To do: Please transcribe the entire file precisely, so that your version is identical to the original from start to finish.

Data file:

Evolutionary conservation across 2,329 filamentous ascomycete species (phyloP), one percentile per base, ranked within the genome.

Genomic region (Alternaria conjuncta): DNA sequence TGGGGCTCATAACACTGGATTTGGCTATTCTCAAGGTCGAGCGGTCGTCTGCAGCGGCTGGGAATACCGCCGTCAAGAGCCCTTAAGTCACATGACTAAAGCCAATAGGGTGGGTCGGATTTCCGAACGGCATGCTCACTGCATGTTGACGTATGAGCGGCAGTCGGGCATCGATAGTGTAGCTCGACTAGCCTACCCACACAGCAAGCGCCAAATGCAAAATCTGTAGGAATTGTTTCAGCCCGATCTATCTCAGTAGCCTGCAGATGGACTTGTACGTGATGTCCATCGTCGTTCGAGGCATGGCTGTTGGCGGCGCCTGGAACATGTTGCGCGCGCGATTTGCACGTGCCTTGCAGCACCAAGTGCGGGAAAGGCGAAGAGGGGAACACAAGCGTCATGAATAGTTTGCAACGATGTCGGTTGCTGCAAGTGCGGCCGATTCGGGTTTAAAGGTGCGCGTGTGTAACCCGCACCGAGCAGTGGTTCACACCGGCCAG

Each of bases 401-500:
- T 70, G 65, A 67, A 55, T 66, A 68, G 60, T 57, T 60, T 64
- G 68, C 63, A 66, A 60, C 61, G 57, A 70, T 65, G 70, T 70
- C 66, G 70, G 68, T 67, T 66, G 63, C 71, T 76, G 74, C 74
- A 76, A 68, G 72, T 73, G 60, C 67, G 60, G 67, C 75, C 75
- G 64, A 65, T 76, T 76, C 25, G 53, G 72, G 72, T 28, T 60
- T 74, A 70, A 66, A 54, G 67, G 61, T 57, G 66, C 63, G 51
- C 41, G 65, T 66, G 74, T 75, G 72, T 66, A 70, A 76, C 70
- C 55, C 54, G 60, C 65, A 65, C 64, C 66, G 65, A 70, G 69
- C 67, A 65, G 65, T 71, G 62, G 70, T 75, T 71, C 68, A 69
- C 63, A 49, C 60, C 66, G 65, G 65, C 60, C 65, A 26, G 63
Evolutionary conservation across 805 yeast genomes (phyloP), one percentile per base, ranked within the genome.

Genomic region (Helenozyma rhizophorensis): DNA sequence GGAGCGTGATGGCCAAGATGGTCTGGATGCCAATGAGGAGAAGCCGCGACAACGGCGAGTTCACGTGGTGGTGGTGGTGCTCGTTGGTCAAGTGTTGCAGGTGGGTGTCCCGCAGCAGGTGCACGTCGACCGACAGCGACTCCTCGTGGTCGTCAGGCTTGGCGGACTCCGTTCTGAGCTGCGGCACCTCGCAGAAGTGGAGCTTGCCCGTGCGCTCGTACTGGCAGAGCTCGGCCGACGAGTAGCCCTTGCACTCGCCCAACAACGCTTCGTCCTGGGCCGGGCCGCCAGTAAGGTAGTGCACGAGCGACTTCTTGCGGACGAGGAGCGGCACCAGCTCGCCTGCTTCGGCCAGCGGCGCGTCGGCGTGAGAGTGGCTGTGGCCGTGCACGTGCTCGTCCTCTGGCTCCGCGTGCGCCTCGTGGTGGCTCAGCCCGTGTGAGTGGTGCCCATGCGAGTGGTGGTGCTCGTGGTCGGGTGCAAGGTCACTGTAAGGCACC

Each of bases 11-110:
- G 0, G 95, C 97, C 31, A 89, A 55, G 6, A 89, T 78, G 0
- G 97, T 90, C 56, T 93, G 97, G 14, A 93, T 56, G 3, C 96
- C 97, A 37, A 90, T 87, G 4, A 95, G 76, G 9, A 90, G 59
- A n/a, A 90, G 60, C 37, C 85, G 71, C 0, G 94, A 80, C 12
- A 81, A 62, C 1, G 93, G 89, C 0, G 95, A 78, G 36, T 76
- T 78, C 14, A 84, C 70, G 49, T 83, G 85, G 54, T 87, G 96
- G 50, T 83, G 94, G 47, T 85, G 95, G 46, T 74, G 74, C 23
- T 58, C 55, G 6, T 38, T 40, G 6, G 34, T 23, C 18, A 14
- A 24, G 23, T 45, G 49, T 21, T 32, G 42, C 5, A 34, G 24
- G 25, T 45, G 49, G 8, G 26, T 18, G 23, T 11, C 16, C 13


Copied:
Evolutionary conservation across 2,329 filamentous ascomycete species (phyloP), one percentile per base, ranked within the genome.

Genomic region (Alternaria conjuncta): DNA sequence TGGGGCTCATAACACTGGATTTGGCTATTCTCAAGGTCGAGCGGTCGTCTGCAGCGGCTGGGAATACCGCCGTCAAGAGCCCTTAAGTCACATGACTAAAGCCAATAGGGTGGGTCGGATTTCCGAACGGCATGCTCACTGCATGTTGACGTATGAGCGGCAGTCGGGCATCGATAGTGTAGCTCGACTAGCCTACCCACACAGCAAGCGCCAAATGCAAAATCTGTAGGAATTGTTTCAGCCCGATCTATCTCAGTAGCCTGCAGATGGACTTGTACGTGATGTCCATCGTCGTTCGAGGCATGGCTGTTGGCGGCGCCTGGAACATGTTGCGCGCGCGATTTGCACGTGCCTTGCAGCACCAAGTGCGGGAAAGGCGAAGAGGGGAACACAAGCGTCATGAATAGTTTGCAACGATGTCGGTTGCTGCAAGTGCGGCCGATTCGGGTTTAAAGGTGCGCGTGTGTAACCCGCACCGAGCAGTGGTTCACACCGGCCAG

Each of bases 401-500:
- T 70, G 65, A 67, A 55, T 66, A 68, G 60, T 57, T 60, T 64
- G 68, C 63, A 66, A 60, C 61, G 57, A 70, T 65, G 70, T 70
- C 66, G 70, G 68, T 67, T 66, G 63, C 71, T 76, G 74, C 74
- A 76, A 68, G 72, T 73, G 60, C 67, G 60, G 67, C 75, C 75
- G 64, A 65, T 76, T 76, C 25, G 53, G 72, G 72, T 28, T 60
- T 74, A 70, A 66, A 54, G 67, G 61, T 57, G 66, C 63, G 51
- C 41, G 65, T 66, G 74, T 75, G 72, T 66, A 70, A 76, C 70
- C 55, C 54, G 60, C 65, A 65, C 64, C 66, G 65, A 70, G 69
- C 67, A 65, G 65, T 71, G 62, G 70, T 75, T 71, C 68, A 69
- C 63, A 49, C 60, C 66, G 65, G 65, C 60, C 65, A 26, G 63
Evolutionary conservation across 805 yeast genomes (phyloP), one percentile per base, ranked within the genome.

Genomic region (Helenozyma rhizophorensis): DNA sequence GGAGCGTGATGGCCAAGATGGTCTGGATGCCAATGAGGAGAAGCCGCGACAACGGCGAGTTCACGTGGTGGTGGTGGTGCTCGTTGGTCAAGTGTTGCAGGTGGGTGTCCCGCAGCAGGTGCACGTCGACCGACAGCGACTCCTCGTGGTCGTCAGGCTTGGCGGACTCCGTTCTGAGCTGCGGCACCTCGCAGAAGTGGAGCTTGCCCGTGCGCTCGTACTGGCAGAGCTCGGCCGACGAGTAGCCCTTGCACTCGCCCAACAACGCTTCGTCCTGGGCCGGGCCGCCAGTAAGGTAGTGCACGAGCGACTTCTTGCGGACGAGGAGCGGCACCAGCTCGCCTGCTTCGGCCAGCGGCGCGTCGGCGTGAGAGTGGCTGTGGCCGTGCACGTGCTCGTCCTCTGGCTCCGCGTGCGCCTCGTGGTGGCTCAGCCCGTGTGAGTGGTGCCCATGCGAGTGGTGGTGCTCGTGGTCGGGTGCAAGGTCACTGTAAGGCACC

Each of bases 11-110:
- G 0, G 95, C 97, C 31, A 89, A 55, G 6, A 89, T 78, G 0
- G 97, T 90, C 56, T 93, G 97, G 14, A 93, T 56, G 3, C 96
- C 97, A 37, A 90, T 87, G 4, A 95, G 76, G 9, A 90, G 59
- A n/a, A 90, G 60, C 37, C 85, G 71, C 0, G 94, A 80, C 12
- A 81, A 62, C 1, G 93, G 89, C 0, G 95, A 78, G 36, T 76
- T 78, C 14, A 84, C 70, G 49, T 83, G 85, G 54, T 87, G 96
- G 50, T 83, G 94, G 47, T 85, G 95, G 46, T 74, G 74, C 23
- T 58, C 55, G 6, T 38, T 40, G 6, G 34, T 23, C 18, A 14
- A 24, G 23, T 45, G 49, T 21, T 32, G 42, C 5, A 34, G 24
- G 25, T 45, G 49, G 8, G 26, T 18, G 23, T 11, C 16, C 13